Sopwith 1 1/2 Strutter (photo public domain)

A letter sent by Adams on 26th January 1917 was bleak. “The cigarettes etc haven’t turned up yet but expect they will arrive in due course&ldots;.I am so cold that the pen just seems to wander anywhere. Since the snow we’ve had only solid freeze and it is almost impossible to keep really warm. All my face got frost bitten the other day and it is a picture to look at now – more especially as I cannot shave&ldots;.I was up at 13,500 feet so you can imagine what it was like and we had 2½ hrs of it.”  Apart from this set-back his letters sound as if he was satisfied with his flying and he mentioned that he had “made (his) place in this squadron now ”.

In March 1917 the German Army withdrew to the Hindenburg Line and British forces pushed forward to occupy the vacated ground. During reconnaissance operations over the Hindenburg line on 24 and 25 March, 70 Squadron suffered major losses with seven aircraft lost and three damaged involving 13 deaths, two injuries and two crew taken prisoner. This was a major set back for a squadron of 18 aircraft. The next recorded loss was a month later, during the continuing actions of the Battle of Arras, during a reconnaisssance of nine aircraft escorted by six Sopwith Pups of 66 Squadron;  70 Squadron lost one aircraft and crew KIA, 66 lost one with the pilot taken prisoner, German claims being made by Jasta 33 and Jasta 2.  On 4 May while conducting a reconnaissance of new airfields around Tournai a nine aircraft formationof 70 Squadron was attacked by Jasta 8 and had to fight their way home. Lt. Adams and his observer Lt. Pinson were brought down landing behind enemy lines; Lt.s Allen and Franklin were forced to land (West of the lines) after being hit by Ack-Ack the latter being killed. Adams and Pinson's condition were unknown but it was hoped that they had survived. Over the next month the squadron suffered four further aircraft losses with six crew killed before converting from the vulnerable Strutter to new Sopwith Camel.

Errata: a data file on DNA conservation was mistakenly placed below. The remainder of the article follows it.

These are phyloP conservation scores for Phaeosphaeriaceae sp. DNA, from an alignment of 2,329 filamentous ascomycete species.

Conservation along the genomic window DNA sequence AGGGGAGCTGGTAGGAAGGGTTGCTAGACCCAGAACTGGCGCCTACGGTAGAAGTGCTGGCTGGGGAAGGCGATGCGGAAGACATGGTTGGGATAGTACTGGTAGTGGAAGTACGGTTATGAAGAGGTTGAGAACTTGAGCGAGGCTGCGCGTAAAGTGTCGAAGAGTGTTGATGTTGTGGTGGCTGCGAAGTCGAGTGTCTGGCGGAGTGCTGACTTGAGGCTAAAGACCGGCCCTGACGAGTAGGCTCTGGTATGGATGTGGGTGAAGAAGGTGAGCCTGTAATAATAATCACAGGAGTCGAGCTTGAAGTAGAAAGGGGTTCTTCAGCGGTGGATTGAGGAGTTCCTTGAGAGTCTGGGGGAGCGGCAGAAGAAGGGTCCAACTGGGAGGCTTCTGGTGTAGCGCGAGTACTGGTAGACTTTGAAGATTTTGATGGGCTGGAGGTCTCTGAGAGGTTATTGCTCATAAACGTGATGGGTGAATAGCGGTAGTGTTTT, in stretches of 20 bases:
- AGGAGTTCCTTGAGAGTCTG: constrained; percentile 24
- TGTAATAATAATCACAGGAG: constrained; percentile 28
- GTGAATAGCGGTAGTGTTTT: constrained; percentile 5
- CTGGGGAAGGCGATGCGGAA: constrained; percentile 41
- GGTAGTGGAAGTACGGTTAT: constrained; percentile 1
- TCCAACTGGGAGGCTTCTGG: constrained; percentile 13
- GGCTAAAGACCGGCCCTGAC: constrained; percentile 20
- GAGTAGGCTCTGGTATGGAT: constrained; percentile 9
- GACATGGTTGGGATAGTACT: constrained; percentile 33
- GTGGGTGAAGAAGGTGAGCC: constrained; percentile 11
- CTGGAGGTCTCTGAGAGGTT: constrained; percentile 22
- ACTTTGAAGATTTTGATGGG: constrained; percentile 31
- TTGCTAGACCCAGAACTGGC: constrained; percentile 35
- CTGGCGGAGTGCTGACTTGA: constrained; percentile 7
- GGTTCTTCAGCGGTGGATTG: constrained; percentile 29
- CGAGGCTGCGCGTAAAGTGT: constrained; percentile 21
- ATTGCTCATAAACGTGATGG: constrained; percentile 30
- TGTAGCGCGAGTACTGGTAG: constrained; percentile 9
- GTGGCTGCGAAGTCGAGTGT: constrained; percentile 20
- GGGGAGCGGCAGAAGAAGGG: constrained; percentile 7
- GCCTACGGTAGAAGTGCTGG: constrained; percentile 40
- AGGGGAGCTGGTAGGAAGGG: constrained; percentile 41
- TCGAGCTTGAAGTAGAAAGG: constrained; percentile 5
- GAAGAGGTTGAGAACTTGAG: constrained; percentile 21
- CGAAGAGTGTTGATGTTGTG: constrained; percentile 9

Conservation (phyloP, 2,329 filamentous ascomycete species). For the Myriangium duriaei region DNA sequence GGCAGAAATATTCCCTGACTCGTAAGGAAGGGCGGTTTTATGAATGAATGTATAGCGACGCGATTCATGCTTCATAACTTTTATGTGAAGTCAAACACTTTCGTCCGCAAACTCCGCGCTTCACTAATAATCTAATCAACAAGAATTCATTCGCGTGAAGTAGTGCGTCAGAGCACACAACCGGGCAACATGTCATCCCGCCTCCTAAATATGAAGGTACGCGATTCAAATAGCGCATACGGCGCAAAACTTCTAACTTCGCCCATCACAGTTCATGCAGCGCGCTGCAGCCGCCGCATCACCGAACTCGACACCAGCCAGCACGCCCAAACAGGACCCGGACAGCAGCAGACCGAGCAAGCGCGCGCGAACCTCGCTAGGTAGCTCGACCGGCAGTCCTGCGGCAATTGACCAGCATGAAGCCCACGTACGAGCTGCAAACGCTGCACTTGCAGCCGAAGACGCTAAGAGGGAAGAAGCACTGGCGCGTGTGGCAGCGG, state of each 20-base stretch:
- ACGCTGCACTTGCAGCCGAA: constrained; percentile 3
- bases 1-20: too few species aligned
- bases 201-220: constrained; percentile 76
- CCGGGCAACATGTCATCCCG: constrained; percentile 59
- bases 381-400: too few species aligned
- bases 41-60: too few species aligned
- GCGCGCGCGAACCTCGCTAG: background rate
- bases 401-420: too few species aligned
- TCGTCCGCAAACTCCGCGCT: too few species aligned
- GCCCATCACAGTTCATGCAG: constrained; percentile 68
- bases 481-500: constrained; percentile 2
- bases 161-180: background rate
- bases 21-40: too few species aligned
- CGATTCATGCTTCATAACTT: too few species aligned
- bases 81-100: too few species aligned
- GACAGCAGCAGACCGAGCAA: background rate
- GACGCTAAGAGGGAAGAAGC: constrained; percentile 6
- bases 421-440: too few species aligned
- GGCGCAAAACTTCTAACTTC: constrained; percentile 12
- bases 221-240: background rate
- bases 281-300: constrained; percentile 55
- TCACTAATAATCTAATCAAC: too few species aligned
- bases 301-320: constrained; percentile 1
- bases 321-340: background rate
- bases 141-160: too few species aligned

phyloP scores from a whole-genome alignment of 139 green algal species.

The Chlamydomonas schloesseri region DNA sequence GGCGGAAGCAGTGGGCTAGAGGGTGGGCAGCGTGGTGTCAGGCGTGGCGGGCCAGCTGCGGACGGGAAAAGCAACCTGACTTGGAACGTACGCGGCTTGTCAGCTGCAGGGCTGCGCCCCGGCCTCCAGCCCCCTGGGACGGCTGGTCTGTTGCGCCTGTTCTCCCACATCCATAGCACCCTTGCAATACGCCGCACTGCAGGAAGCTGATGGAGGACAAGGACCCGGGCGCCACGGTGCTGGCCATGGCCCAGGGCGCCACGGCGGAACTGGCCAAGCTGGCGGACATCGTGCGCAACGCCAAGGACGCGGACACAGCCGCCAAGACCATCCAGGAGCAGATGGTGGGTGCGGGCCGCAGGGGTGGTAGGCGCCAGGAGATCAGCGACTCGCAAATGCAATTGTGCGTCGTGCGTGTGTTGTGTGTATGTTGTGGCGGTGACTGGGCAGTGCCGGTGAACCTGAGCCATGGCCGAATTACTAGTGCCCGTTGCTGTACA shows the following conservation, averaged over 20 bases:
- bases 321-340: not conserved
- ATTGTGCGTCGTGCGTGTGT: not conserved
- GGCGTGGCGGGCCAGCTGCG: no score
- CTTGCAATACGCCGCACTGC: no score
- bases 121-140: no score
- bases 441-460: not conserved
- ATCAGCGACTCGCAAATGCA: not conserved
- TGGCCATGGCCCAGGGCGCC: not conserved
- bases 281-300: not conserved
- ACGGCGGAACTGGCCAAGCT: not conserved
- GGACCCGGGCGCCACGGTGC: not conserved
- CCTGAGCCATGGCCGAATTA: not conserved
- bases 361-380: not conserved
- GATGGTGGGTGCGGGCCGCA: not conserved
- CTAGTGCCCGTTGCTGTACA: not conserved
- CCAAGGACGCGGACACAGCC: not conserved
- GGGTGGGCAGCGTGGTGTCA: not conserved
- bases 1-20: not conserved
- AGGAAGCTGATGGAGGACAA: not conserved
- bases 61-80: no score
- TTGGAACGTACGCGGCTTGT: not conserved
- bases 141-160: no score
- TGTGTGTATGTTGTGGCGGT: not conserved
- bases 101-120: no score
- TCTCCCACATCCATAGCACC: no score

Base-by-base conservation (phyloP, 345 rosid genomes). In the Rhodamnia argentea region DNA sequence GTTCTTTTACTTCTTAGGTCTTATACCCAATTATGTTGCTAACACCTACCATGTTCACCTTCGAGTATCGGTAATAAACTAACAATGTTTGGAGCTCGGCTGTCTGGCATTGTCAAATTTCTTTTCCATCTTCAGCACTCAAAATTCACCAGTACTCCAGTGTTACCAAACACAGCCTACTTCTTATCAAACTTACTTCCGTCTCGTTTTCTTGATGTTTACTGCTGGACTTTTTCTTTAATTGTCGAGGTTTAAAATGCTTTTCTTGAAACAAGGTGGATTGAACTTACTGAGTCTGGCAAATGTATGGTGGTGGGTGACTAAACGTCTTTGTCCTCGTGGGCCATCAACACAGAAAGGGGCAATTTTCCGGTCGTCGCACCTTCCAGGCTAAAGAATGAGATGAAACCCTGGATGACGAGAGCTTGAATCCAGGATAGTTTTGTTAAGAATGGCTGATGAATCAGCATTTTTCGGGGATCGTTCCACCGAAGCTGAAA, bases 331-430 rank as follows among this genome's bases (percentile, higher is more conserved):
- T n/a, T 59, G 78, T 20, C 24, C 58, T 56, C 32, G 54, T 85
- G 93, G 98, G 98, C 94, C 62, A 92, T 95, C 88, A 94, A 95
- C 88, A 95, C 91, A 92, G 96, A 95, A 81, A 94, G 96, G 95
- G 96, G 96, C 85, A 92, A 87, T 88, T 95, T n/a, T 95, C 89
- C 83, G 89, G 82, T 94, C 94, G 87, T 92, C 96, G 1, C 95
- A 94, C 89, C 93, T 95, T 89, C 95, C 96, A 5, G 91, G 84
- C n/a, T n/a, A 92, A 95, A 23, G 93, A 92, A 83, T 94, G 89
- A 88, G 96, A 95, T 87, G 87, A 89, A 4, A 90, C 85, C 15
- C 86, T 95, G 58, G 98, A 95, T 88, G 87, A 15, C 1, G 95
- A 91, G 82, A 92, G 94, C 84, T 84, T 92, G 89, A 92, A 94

The commanding officer of  No 70 squadron (Major Tedder) subsequently wrote regarding Lt. Adams:

with a formation of our machines on a long piece of work and when a long distance over the lines our machines were attacked by large numbers of hostile scouts. Lt. Adams’ machine appeared to be hit in the petrol tank at the outset of the combat as what appeared to be petrol was seen to be coming out of the side of the machine. His observer fired a coloured light signifying that they would be forced to land and they were seen gliding down apparently quite under control until quite low. Owing to the fighting which was going on it was impossible to watch their machine til it reached the ground. That is absolutely all we know. We have dropped messages over asking for information, but as yet have had no answer”.

Lost behind enemy lines it was difficult to determine what exactly happened to the two officers. The Red Cross in Geneva was contacted by the families of both young men and a long correspondence followed. Their aircraft (Sopwith 1 1/2 strutter, serial number: A1001) was last recorded as being South of Roubaix, East of Lille.

It was not until 13 June 1917 that news came through that Lt. Adams reported missing, was now believed to have been killed on 4 May 1917. In a further letter dated 7 July he was reported “killed in aerial fight” by the Cox's and Co Enquiry Office. This was at odds with his Squadron's report of the crew “gliding down apparently quite under control”. Finally the War Office wrote on 24 July that "V H Adams appears on an official German List headed ‘List of Dead’ ”  which had been forwarded by the Geneva Red Cross. The Red Cross also wrote to say that his identity disc was sent in and that he ‘died’ on 4 May 1917.